Embracing slow-fashion

Updated: Aug 9, 2018

As seen in Tortoise Magazine



I recently collaborated with Tortoise Magazine on a slow-fashion piece for issue 5 of their publication. This was an important collaboration as it marks the choice I have made moving forward in my work to only align myself with brands and publications that hold the same values. The article highlights the toxicity that the fashion industry is having on our collective wellbeing and addresses some sustainable practices we can all adopt to make a difference.


On shoot day we hiked through the middle of the woods on the outskirts of Ruthin, with about 20kg of thrifted and borrowed clothes. This was actually quite a fitting start to the project as we wanted to highlight the unglamorous side of the fast-fashion industry. The article addresses a number of issues with fast-fashion and I'm really proud of the end result, particularly the sheer impact of the use of the salvaged plastic against the street-style clothing. All of the clothes used in the shoot were vegan, borrowed and thrifted and nothing was bought as 'new.'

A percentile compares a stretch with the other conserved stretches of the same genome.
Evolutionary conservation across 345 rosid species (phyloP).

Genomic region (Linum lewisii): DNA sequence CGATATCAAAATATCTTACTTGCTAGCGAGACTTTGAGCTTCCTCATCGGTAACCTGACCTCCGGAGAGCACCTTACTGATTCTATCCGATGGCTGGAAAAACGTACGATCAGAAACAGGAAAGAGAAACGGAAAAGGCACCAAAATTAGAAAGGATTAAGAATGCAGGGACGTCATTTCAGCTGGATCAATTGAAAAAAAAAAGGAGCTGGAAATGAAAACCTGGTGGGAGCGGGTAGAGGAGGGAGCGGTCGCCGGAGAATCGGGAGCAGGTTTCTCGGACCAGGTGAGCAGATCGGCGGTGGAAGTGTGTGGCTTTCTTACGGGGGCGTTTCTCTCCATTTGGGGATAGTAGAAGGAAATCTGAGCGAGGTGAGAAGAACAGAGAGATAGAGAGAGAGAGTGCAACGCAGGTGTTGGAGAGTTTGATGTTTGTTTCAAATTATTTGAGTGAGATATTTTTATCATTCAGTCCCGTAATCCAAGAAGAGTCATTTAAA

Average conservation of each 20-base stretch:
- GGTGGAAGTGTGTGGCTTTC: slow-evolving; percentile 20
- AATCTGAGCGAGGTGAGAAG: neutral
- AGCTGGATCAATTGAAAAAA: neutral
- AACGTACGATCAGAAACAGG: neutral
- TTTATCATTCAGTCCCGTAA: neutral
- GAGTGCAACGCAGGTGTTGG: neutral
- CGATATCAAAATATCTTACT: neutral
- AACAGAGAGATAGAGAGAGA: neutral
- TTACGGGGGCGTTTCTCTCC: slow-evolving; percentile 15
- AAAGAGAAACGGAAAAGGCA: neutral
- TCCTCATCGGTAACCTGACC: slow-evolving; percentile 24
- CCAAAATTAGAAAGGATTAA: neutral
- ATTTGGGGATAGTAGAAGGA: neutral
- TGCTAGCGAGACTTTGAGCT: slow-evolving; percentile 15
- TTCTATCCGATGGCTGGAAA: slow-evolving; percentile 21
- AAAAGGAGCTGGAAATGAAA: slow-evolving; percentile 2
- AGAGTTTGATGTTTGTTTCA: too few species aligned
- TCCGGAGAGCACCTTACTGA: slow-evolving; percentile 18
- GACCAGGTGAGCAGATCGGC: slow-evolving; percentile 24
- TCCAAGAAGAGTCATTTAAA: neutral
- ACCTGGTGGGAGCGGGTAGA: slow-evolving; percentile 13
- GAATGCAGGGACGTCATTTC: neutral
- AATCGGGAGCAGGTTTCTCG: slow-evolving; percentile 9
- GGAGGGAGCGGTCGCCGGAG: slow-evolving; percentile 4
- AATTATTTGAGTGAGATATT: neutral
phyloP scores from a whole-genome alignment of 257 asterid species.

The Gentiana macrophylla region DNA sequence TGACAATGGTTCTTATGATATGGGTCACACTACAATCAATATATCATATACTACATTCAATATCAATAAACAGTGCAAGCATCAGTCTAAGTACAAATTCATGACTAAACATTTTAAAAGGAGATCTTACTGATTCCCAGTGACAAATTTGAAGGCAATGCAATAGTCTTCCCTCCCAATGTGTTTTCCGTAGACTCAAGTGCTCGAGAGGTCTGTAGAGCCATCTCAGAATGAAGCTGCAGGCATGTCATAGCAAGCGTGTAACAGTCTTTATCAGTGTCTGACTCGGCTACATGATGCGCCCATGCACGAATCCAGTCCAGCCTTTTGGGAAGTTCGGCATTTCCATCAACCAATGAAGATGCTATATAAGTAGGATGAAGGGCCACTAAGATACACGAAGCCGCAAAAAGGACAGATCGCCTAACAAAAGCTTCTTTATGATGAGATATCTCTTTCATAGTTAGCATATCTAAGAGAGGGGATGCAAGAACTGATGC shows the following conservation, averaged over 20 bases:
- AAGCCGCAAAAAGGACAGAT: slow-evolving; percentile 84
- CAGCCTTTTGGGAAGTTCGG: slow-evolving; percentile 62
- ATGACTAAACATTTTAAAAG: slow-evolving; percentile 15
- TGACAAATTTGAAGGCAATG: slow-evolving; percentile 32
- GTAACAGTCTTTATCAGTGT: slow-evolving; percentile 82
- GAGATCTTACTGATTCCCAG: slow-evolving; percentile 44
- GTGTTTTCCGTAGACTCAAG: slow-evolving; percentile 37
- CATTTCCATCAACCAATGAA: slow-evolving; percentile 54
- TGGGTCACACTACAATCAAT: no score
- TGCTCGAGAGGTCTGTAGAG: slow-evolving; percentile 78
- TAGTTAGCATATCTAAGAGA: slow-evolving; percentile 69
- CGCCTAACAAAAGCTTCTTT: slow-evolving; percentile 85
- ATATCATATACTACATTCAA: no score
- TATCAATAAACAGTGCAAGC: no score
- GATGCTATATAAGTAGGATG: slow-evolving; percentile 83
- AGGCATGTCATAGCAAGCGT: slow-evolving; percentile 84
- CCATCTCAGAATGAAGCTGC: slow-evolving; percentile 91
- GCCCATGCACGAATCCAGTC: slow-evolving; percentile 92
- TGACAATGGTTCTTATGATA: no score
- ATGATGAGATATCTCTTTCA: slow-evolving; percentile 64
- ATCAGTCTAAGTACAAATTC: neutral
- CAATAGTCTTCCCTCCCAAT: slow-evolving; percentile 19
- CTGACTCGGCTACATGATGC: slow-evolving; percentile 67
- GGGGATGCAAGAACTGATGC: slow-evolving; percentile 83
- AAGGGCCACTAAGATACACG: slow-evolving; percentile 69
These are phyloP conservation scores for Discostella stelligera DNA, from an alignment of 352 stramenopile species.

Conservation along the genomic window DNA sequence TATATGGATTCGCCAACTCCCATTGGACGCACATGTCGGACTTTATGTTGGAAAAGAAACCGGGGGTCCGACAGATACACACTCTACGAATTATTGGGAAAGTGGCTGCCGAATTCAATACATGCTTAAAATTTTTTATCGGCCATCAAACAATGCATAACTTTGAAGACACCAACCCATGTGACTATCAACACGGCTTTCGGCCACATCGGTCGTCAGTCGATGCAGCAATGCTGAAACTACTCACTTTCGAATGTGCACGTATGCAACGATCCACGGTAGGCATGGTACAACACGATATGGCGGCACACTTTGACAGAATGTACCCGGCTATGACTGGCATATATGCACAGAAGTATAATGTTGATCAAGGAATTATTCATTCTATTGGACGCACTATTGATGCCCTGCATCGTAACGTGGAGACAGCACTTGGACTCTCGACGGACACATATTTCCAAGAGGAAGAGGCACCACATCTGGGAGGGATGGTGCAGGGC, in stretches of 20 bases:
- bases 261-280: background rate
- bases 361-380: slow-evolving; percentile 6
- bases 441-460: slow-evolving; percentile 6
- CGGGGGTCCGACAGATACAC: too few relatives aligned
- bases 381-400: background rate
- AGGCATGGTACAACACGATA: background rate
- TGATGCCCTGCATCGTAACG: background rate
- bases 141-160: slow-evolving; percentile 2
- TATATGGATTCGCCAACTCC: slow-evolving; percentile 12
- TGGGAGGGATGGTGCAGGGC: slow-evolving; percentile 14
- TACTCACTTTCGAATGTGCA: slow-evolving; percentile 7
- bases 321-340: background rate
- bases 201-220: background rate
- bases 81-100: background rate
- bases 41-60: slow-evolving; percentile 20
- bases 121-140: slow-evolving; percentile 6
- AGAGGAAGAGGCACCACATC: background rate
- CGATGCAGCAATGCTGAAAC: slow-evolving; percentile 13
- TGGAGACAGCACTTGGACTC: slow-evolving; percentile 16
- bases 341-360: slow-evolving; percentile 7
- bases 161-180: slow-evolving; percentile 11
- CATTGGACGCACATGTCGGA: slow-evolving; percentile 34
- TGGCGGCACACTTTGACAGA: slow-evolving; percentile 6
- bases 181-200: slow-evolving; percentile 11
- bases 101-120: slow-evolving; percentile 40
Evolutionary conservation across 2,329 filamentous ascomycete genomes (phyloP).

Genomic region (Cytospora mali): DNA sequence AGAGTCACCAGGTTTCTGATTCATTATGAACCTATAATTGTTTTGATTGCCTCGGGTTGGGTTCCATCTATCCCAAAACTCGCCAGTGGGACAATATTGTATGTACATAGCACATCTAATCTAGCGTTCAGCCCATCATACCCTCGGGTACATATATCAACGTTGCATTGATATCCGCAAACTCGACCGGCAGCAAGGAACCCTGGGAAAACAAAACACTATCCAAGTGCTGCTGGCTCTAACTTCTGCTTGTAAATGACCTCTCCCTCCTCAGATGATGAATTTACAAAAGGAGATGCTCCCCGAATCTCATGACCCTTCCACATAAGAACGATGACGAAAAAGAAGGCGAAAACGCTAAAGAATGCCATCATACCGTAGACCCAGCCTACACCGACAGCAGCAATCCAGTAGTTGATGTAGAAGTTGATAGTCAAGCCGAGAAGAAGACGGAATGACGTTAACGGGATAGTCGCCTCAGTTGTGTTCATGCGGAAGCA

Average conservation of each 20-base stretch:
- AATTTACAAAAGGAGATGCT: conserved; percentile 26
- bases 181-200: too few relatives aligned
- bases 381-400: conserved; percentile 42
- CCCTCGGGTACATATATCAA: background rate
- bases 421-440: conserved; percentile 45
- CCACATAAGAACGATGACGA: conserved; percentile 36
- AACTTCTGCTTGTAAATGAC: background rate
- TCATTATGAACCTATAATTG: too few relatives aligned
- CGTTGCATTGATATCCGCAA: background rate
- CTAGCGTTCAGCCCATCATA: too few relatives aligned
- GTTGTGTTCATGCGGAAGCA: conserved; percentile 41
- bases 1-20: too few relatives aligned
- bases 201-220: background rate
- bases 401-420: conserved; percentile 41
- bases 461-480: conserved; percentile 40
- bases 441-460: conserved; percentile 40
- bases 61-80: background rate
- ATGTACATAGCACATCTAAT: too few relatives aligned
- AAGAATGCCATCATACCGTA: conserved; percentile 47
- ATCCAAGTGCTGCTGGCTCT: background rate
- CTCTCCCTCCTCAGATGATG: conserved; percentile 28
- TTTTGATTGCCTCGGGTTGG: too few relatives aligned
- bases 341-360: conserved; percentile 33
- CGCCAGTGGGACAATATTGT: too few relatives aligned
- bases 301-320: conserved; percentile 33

I'm of the opinion that we need to get back to a time where we hero smaller brands and get back to valuing the design process. This in turn will lead to owning more timeless pieces and coveting these items again. There are so many options available now in the slow-fashion space. Whether that's supporting a sustainable indie brand, buying vintage/thrifting, supporting biotechnology advances or giving upcycled clothing a go. Slow-fashion is the only sustainable option that ensures an ethical and environmentally conscious purchase.





For the full article pick up your free copy of Tortoise Magazine in independent businesses around Chester city centre. If you can't find one, or would like a copy mailed out to you, you can purchase the latest issue here.

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